After a week of nothing but shark steaks, there had been arguments ranging from disapproval to all out accusations of insanity. Glen made no attempt to defend himself. His failure to return to the angel was too damning.

          Glen had never slept more in his life, but he felt so tired, so disconnected. The angel was his El Dorado. He searched, knowing in his heart that his city of gold must exist somewhere deep between REM cycles.

          Glen barely noticed when Alice left. Her sister screamed insults at Glen as she helped remove Alice’s belongings from the house. Glen sat at the table, blank-faced, eating shark and drinking sake, hoping they would leave soon so that the house would be quiet by bedtime.

          Weeks of sleep passed. Glen couldn’t find the energy to work, the disappointment was too great. He felt sluggish. He stopped showering when handfuls of hair fell out. He pulled the soapy hair away from his scalp in strands. What remained on his head was patchy and thin, with an unhealthy texture.

          A week after his hair came out, Glen lost a tooth. His molar wiggled lose. He nearly swallowed it along with the shark before feeling its crunch beneath the fish, like a foul rock hidden beneath the firm flesh of his dinner. Brushing his teeth that night, Glen pulled out an incisor, then a canine. He grinned in the mirror, his smile full of gaping holes. His remaining teeth wiggled in their sockets. Glen wondered if he could eat shark with bare gums.

Someone came by, some work friend. Glen couldn’t recall his name. Every time he thought he remembered, it fled like a scared animal. The guy spoke in concerned tones, but none of the words made sense. When Glen tried to respond, his words slurred over a slow, swollen tongue or got lost on their way from brain to lips.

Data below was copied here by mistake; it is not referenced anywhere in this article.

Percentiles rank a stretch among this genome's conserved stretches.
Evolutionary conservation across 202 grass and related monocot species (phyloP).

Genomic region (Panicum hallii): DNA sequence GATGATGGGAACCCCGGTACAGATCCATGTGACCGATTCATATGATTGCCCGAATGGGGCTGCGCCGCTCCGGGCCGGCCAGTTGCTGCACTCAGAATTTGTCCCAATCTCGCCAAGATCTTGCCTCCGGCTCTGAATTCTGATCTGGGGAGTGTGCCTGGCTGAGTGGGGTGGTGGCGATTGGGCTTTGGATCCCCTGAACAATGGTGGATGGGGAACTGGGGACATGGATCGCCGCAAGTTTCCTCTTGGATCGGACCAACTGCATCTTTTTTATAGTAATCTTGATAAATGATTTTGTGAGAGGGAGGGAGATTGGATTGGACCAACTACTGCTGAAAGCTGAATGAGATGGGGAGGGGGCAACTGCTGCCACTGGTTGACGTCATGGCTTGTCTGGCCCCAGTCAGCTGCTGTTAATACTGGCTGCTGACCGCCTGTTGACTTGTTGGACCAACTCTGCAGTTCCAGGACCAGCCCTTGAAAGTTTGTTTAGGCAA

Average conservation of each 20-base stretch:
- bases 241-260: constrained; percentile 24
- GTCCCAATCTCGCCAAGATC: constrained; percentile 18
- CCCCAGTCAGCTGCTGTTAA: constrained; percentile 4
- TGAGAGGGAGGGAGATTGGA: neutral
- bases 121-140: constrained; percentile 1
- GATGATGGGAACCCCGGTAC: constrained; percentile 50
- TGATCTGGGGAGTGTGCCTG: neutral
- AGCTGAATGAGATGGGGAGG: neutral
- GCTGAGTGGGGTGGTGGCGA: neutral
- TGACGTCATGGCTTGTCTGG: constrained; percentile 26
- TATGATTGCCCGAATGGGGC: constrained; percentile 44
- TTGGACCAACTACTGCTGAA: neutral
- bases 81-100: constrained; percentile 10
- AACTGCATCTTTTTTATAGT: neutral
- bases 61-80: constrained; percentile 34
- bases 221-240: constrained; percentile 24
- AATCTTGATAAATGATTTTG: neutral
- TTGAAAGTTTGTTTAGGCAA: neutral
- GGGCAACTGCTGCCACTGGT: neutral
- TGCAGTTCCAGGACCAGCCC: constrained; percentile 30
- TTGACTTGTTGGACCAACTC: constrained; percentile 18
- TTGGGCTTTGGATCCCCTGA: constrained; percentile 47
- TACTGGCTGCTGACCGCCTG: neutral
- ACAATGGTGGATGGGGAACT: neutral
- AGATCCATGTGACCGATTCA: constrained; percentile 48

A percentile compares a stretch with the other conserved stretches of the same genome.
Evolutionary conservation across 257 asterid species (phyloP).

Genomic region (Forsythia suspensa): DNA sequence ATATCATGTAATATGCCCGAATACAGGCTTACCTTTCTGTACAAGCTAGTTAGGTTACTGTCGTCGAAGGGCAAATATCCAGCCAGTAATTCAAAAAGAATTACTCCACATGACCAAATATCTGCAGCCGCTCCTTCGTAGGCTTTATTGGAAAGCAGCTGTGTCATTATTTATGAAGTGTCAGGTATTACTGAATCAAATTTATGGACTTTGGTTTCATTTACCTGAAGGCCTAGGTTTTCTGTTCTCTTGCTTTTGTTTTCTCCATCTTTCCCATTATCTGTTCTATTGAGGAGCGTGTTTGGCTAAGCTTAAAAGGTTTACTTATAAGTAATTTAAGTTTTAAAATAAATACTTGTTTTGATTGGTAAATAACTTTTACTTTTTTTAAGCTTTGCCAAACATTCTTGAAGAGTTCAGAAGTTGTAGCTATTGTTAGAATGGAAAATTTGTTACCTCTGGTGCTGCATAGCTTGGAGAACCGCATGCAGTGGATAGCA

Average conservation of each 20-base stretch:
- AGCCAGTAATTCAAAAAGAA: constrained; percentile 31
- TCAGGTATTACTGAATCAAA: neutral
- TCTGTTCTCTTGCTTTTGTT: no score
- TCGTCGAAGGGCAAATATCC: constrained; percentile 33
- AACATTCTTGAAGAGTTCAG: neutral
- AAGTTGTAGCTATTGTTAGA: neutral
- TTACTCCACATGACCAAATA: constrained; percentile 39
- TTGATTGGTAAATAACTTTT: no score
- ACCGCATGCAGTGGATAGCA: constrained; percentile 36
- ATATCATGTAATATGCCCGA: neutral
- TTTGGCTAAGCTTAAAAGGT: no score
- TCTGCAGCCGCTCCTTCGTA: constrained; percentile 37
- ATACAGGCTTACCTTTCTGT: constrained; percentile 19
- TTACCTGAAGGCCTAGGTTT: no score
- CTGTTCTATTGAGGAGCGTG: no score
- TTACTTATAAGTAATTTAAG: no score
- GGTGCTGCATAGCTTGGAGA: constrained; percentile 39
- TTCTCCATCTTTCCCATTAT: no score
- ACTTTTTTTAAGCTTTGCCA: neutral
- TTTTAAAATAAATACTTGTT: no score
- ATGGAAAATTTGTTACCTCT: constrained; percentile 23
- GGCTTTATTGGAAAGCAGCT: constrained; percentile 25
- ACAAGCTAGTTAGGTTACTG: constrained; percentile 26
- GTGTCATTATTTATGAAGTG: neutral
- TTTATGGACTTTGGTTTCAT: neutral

Nothing held Glen’s interest. Faded, fuzzy images swirled incoherently from his big screen. He shut off the television, but muffled whispers still sought him. They warned him the shadows were not right, that demons knocked at the door. Nothing could come between Glen, the shark, and sleep.

          Glen finished the steak in spite of angry, incomprehensible voices and the pain radiating from every remaining tooth. He stumbled to bed, unable to hold a straight line. He slept, but he did not see the beach. The angel did not come for him.

          Glen awoke in the night to pain wracking his body. He could not move. Glen’s heart was unsteady, a sluggish beat from a broken metronome. It rushed, then slowed, unable to hold a tempo.

          Glen’s eyes were closed, yet still, he saw light in the distance, a pin prick in a sheet of black paper, slowly growing, tearing to let more light through. Brightness surrounded Glen, a radiant blinding bright that could only be his beach. The rushing sound in his ears could only be the waves caressing the shore.

          Glen could not breathe. He must have found the ocean. He must have sunk below the surface. His lungs burned.  He swam towards the light, drowning in desire, hoping to find his angel.






Jack Campbell’s short stories have appeared in around a dozen different venues, including Bete Noire, Hungur, and Dark Eclipse. He is a contributor to the Confabulator Cafe and a member of the Horror Writer's Association.